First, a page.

It’s like Peter is his lost innocence personified. Will fights for him so fiercely not only for the sake of this man but for the sake of himself. By saving Peter from all-consuming corrupting shadow that follows that stalks that pries on this boy’s innocence he may save himself from his own? Peter mirrors everything Will used to be, strange, unfitting, crooked piece but before corrosion started. Watching what is being done to Peter is like watching everything that happened to Will in slow motion on the outside by himself. Replaying the events with someone else cast as people involved. Peter still can be saved, Peter is hope, and so he is beacon of salvation for Will. If he endured what was done to him maybe Will can to - walk out of it untainted, unmarked, whole? Will prevents the corruption from being completed in Peter, he’s there before transformation twists Peter into someone he is not but forced to be. Like a message to self that no matter how deep the shadow reached, no matter how toxic the sickness in you becomes (that “it” Will has in him), as long as you hear the birds, read people’s faces, see their hearts and feel it all on your skin you remember who you are and you can go back to the start. Or can you?
That was beautiful commentary. i’d just like to add that it appears, at this point in time, that Will thinks he’s beyond hope. In Yakimono, he tells Hannibal “No, I’m not innocent; you saw to that.” Generally, innocence is synonymous with virginity; you can’t get it back. It’s like a sheet of paper you crumple up. You can try and straighten it all you want, but there will always be those tiny creases tracing where it was once folded. As Abel Gideon said, “So much has happened to Mr. Graham. He is a changed man.” Perhaps then, the seed of Dark Will was planted when he tried to have Matthew Brown kill Hannibal. What happens after the gifset above, with Will holding the gun on Clark Ingram and pulling the trigger, is that seed sprouting its stem. This is the first true manifestation of Dark Will, in my opinion.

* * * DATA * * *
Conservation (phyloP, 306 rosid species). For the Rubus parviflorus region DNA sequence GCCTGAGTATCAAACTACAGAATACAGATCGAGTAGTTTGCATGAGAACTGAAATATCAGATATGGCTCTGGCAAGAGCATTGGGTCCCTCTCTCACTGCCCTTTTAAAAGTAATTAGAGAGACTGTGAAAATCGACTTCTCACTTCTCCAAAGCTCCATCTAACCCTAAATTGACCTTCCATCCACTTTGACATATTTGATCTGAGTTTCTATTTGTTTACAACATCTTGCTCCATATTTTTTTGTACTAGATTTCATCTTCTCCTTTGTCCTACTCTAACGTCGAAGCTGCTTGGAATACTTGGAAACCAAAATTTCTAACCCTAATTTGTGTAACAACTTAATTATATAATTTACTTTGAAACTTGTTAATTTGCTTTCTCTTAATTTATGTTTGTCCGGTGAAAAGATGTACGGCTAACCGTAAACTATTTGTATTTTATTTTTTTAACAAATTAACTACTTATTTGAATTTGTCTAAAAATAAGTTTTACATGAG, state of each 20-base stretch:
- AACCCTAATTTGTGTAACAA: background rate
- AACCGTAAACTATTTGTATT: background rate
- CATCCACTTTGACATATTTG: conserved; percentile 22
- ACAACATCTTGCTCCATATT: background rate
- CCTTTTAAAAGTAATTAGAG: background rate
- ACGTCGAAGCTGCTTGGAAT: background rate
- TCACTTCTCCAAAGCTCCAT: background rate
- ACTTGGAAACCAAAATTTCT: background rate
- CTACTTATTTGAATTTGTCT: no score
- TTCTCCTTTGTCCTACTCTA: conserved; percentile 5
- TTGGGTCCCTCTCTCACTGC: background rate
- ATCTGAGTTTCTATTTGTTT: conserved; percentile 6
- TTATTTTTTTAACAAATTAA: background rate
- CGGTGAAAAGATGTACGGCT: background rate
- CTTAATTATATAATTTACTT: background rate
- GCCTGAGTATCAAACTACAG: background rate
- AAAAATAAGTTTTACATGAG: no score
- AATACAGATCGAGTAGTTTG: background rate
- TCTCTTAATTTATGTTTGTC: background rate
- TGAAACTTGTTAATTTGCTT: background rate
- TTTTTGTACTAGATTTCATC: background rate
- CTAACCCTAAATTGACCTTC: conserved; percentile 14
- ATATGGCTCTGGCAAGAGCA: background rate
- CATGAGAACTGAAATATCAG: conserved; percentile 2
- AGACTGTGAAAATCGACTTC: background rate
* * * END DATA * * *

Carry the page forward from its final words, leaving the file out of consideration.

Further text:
The other reason I think Will believes he’s beyond hope is because of the scene where Hannibal and Will are driving to the stable to prevent Peter from killing Clark Ingram. Hannibal says to Will, “You look like a man who’s suffered an irrevocable loss.” The loss he’s referring to is of Will’s innocence, the loss of something he can never get back. He cannot undo all that has happened to him, he cannot deny how those events have shaped him. But Will answers Hannibal by saying, “I’m trying to prevent one,” referring to Peter, which goes back to your original statement that Will is preserving Peter’s innocence at all costs. Will is that crumpled paper and Peter is that perfect sheet. Once you crumple the paper, it doesn’t matter how crumpled it is. In other words, Will believes that because his innocence is lost, it doesn’t matter how much blood gets on his hands, because he’s already dirty, and he can never wipe himself clean.
Matthew Brown: the friendly Orderly no one understands
I would like to remain not dead for the foreseeable future.
death + rebirth in 2.08 Su-zakana
Rebirths can only ever be symbolic.
I don’t want to kill you anymore Dr. Lecter, now that I finally find you interesting.
Apéritif (S01E01) / Su-zakana (S02E08)